Functional GI Disorders

Functional gastrointestinal (GI) and motility disorders are the most common GI disorders in the general population. Estimates vary, but about 1 in 4 people or more in the U.S. have one of these disorders.[1,2] The conditions account for about 40% of GI problems seen by doctors and therapists.[2]

Functional GI disorders

Functional GI disorders are disorders of gut–brain interaction. It is a group of disorders classified by GI symptoms related to any combination of the following: motility disturbance, visceral hypersensitivity, altered mucosal and immune function, altered gut microbiota, and altered central nervous system (CNS) processing.[3]

The term “functional” is generally applied to disorders where the body’s normal activities in terms of the movement of the intestines, the sensitivity of the nerves of the intestines, or the way in which the brain controls some of these functions is impaired. However, there are no structural abnormalities that can be seen by endoscopy, x-ray, or blood tests. Thus it is identified by the characteristics of the symptoms and infrequently, when needed, limited tests.

functional GI disorders

The Rome diagnostic criteria categorize the functional gastrointestinal disorders – disorders of gut-brain interaction – and define symptom based diagnostic criteria for each category.[3]

Esophageal disorders

  • Globus – a sensation of a lump, something stuck, or a tightness in the throat
  • Functional chest pain – the feeling of chest pain, presumably of esophageal origin (can be confused with cardiac pain which must be examined)
  • Functional heartburn – persistent burning sensation in the absence of gastroesophageal reflux disease (GERD), a motility disorder, or a structural explanation
  • Functional dysphagia – the sensation of difficulty swallowing
  • Reflux hypersensitivity

Gastroduodenal disorders (symptoms generally attributable to the mid or upper gastrointestinal tract)

  • Functional dyspepsia – pain or discomfort located in the upper abdomen
  • Belching disorders
  • Nausea and vomiting disorders
  • Rumination syndrome – effortless regurgitation of recently swallowed food

Bowel disorders and abdominal pain (symptoms generally attributable to the mid or lower gastrointestinal tract)

  • Irritable bowel syndrome (IBS) – a group of bowel disorders characterized by abdominal discomfort or pain associated with defecation or a change in bowel habit.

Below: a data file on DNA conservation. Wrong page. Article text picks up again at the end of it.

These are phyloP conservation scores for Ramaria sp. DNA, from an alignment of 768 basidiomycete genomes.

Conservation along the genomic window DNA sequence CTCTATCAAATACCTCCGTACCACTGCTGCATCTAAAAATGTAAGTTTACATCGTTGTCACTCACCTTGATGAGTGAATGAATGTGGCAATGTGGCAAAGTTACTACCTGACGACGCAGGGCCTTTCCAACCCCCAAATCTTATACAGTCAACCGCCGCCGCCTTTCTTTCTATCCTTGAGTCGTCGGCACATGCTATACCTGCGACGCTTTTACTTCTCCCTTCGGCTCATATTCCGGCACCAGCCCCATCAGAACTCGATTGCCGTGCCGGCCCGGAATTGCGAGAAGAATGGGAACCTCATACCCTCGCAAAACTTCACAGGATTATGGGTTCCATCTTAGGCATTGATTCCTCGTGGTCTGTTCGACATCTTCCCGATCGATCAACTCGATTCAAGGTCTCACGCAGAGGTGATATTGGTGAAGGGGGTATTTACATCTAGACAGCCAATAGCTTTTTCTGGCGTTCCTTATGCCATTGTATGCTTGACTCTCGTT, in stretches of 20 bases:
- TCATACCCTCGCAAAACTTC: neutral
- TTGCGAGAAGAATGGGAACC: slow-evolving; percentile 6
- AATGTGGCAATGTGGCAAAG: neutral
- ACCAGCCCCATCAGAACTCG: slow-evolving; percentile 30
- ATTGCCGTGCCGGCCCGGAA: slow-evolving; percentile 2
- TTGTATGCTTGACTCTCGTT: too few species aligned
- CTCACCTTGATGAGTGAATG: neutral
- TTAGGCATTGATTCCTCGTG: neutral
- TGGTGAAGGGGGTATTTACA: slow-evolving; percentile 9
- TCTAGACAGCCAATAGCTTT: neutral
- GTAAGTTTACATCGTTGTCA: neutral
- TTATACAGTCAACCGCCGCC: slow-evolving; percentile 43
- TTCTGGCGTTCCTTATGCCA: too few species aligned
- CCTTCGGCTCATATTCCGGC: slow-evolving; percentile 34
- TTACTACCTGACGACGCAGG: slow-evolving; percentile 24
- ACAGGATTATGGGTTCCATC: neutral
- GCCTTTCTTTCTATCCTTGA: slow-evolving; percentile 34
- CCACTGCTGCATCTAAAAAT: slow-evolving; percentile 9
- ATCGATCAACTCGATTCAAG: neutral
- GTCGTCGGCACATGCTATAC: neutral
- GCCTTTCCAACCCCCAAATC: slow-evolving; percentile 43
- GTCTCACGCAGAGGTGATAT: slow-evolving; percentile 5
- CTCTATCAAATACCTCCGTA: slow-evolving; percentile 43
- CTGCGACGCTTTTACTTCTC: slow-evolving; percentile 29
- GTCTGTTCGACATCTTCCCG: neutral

• Functional abdominal bloating/distension – a group of functional bowel disorders dominated by a feeling of abdominal fullness or bloating.
  • Functional constipation – a group of functional disorders characterized by persistent difficult, infrequent, or seemingly incomplete defecation.
  • Functional diarrhea – continuous or recurrent passage of loose or watery stools without abdominal pain.
  • Unspecified functional bowel disorder
  • Opioid-induced constipation

Centrally mediated disorders of gastrointestinal pain

Gallbladder and Sphincter of Oddi (SO) disorders

  • Functional pancreatic SO disorder – Sphincter of Oddi dysfunction (SOD) describes the situation when the sphincter does not relax at the appropriate time (due to scarring or spasm). The back-up of juices causes episodes of severe abdominal pain.
  • Biliary pain

Anorectal disorders

  • Fecal incontinence – recurrent uncontrolled passage of fecal material where no structural or neurological cause is evident.
  • Functional anorectal pain– Levator ani syndrome is a dull ache in the rectum that lasts for hours to days. Proctalgia fugax is an infrequent sudden, severe pain in the anal area of short duration.
  • Functional defecation disorders – Dyssynergic defecation or inadequate defecatory propulsion.

Childhood functional GI disorders: neonate and toddlers

  • Infant regurgitation – uncomplicated involuntary return (regurgitation) of stomach contents into the mouth. Common and normal in infants.
  • Infant rumination syndrome – voluntary, habitual regurgitation of recently swallowed stomach contents. Rare.
  • Cyclic vomiting syndrome – recurrent episodes of intense nausea and vomiting lasting hours to days separated by symptom-free intervals lasting weeks to months.
  • Infant colic – long bouts of crying or irritability without obvious cause.
  • Functional diarrhea – daily, painless, recurrent passage of 3 or more large, unformed stools for at least 4 weeks in infancy or preschool years.
  • Infant dyschezia – straining and crying with stool passage.
  • Functional constipation – infrequent, painful, hard, or large diameter bowel movements.

Childhood functional disorders: children and adolescents


  1. Talley NJ. Functional gastrointestinal disorders as a public health problem. Neurogastroenterol Motil. 2008 May;20 Suppl 1:121-129.
  2. Parkman HP, Doma S. Importance of gastrointestinal motility disorders. Practical Gastroenterology. September 2006.
  3. Drossman DA, et al. Rome IV, the functional gastrointestinal disorders. Gastroenterology 2016;150:1262–1279.
  4. Drossman DA, et al. Rome III, the functional gastrointestinal disorders. Gastroenterology. April 2006 Volume 130 Number 5.
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